• Remove the requirement for providers to apply to NHS Improvement for local modifications to tariff prices.
    • NHS England and NHS Improvement should be able to include provisions in the national tariff on pricing of NHS public health services under section 7A agreements.

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New trusts

  • Measures will be brought forward to enable ICSs to apply to the Secretary of State to create a new trust where there is the overriding objective of ensuring the health system is structured to deliver the best outcomes for the whole population health and to respond to emerging priorities.
  • Should a new trust be established, it will be subject to appropriate engagement and consultation, which the process for will be set out in the guidance.

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Removing local education and training boards (LETBs)

  • It is proposed that the Care Act 2014, which sets out the functions and constitution of Health Education England (HEE) and LETBs, is amended to remove LETBs from statute with their functions to be undertaken by HEE, which will allow HEE to adapt its regional operating model over time.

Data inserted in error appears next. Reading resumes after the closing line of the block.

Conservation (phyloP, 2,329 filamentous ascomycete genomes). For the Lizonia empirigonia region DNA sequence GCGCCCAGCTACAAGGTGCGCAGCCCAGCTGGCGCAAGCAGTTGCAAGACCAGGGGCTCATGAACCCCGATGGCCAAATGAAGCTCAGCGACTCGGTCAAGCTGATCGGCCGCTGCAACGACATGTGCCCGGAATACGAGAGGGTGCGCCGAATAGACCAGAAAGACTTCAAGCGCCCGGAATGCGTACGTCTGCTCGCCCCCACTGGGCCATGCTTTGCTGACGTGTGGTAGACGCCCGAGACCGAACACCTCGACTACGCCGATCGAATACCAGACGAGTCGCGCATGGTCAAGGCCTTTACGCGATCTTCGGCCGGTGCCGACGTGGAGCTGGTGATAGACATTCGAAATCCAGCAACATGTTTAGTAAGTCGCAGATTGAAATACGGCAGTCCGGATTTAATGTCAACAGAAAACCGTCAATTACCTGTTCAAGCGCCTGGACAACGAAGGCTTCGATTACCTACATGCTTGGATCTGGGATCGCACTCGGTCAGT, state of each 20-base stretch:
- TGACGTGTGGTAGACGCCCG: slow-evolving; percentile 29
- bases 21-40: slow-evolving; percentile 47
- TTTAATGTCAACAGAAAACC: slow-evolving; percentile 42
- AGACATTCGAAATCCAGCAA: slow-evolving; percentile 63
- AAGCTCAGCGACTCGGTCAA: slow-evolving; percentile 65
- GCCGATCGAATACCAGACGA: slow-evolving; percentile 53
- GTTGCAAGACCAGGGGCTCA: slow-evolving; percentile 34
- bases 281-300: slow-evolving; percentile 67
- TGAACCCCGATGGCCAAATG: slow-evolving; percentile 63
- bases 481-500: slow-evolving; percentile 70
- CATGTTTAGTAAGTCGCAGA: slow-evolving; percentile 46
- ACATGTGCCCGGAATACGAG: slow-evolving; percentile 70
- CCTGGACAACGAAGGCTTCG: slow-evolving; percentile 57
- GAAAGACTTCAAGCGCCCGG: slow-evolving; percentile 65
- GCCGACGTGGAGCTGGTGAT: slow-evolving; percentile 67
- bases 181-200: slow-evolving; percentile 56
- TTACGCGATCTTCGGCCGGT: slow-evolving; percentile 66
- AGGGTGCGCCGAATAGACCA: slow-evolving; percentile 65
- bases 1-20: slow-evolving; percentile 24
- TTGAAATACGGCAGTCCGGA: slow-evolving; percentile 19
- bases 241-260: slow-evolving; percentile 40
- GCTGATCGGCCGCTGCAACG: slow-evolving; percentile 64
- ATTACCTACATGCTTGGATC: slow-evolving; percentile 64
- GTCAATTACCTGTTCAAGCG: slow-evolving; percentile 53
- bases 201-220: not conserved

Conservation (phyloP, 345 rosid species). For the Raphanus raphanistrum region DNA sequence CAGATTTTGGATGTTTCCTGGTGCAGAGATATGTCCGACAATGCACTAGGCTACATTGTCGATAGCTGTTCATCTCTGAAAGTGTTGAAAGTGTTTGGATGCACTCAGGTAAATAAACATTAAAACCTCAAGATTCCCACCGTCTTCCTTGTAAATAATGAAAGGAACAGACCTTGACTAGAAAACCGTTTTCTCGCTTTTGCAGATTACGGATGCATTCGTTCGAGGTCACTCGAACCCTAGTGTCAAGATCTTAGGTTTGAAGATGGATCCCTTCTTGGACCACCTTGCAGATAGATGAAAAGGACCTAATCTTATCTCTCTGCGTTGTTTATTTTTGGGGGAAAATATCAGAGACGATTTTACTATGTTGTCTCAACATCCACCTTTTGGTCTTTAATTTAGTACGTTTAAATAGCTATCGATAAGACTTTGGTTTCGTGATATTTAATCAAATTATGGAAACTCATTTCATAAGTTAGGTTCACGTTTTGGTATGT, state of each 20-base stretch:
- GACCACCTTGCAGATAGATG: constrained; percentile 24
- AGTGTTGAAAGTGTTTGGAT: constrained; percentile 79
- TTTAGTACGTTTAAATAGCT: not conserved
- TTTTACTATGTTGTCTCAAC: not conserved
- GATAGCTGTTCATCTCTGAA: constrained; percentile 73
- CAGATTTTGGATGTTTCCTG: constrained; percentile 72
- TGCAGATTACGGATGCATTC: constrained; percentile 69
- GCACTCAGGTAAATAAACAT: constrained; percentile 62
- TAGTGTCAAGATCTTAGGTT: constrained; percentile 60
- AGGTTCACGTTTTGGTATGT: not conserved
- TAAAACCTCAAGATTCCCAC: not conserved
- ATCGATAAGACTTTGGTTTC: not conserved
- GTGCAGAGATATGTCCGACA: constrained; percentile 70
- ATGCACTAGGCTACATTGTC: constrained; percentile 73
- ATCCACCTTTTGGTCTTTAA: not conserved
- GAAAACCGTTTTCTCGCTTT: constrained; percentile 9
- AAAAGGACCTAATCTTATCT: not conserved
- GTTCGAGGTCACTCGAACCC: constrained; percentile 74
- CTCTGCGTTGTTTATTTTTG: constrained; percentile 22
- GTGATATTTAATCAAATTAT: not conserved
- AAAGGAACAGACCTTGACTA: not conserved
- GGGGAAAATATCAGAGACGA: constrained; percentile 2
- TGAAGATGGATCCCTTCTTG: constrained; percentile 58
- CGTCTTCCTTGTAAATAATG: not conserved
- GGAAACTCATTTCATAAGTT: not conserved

• This is accompanied by a proposal for the Secretary of State for Health and Social Care to take a statutory duty to publish a document outlining the workforce planning and supply system at national, regional and local level to provide clarity over responsibilities.

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Ensuring accountability and public confidence proposals 

  • NHS England and NHS Improvement will be legally merged (to be known as just NHS England), which will have a single governance structure and be accountable for all aspects of NHS performance, finance and care transformation.
  • A new power will be created for the Secretary of State to direct NHS England (the merged body), including to intervene in service reconfiguration changes at any point without need for a referral from a local authority. However, this will not include power to direct local NHS organisations directly nor to intervene in individual clinical decisions. The Independent Reconfiguration Panel will be replaced.
  • Greater flexibility will be introduced for DHSC on the timing for setting the NHS mandate (including the objectives) for NHS England, replacing annual mandate renewal with a new requirement to ensure a mandate is always in place. NHS England’s capital and revenue resource limits will no longer be set in the mandate specifically but as part of the annual financial directions; the limit will in future have to be laid before parliament.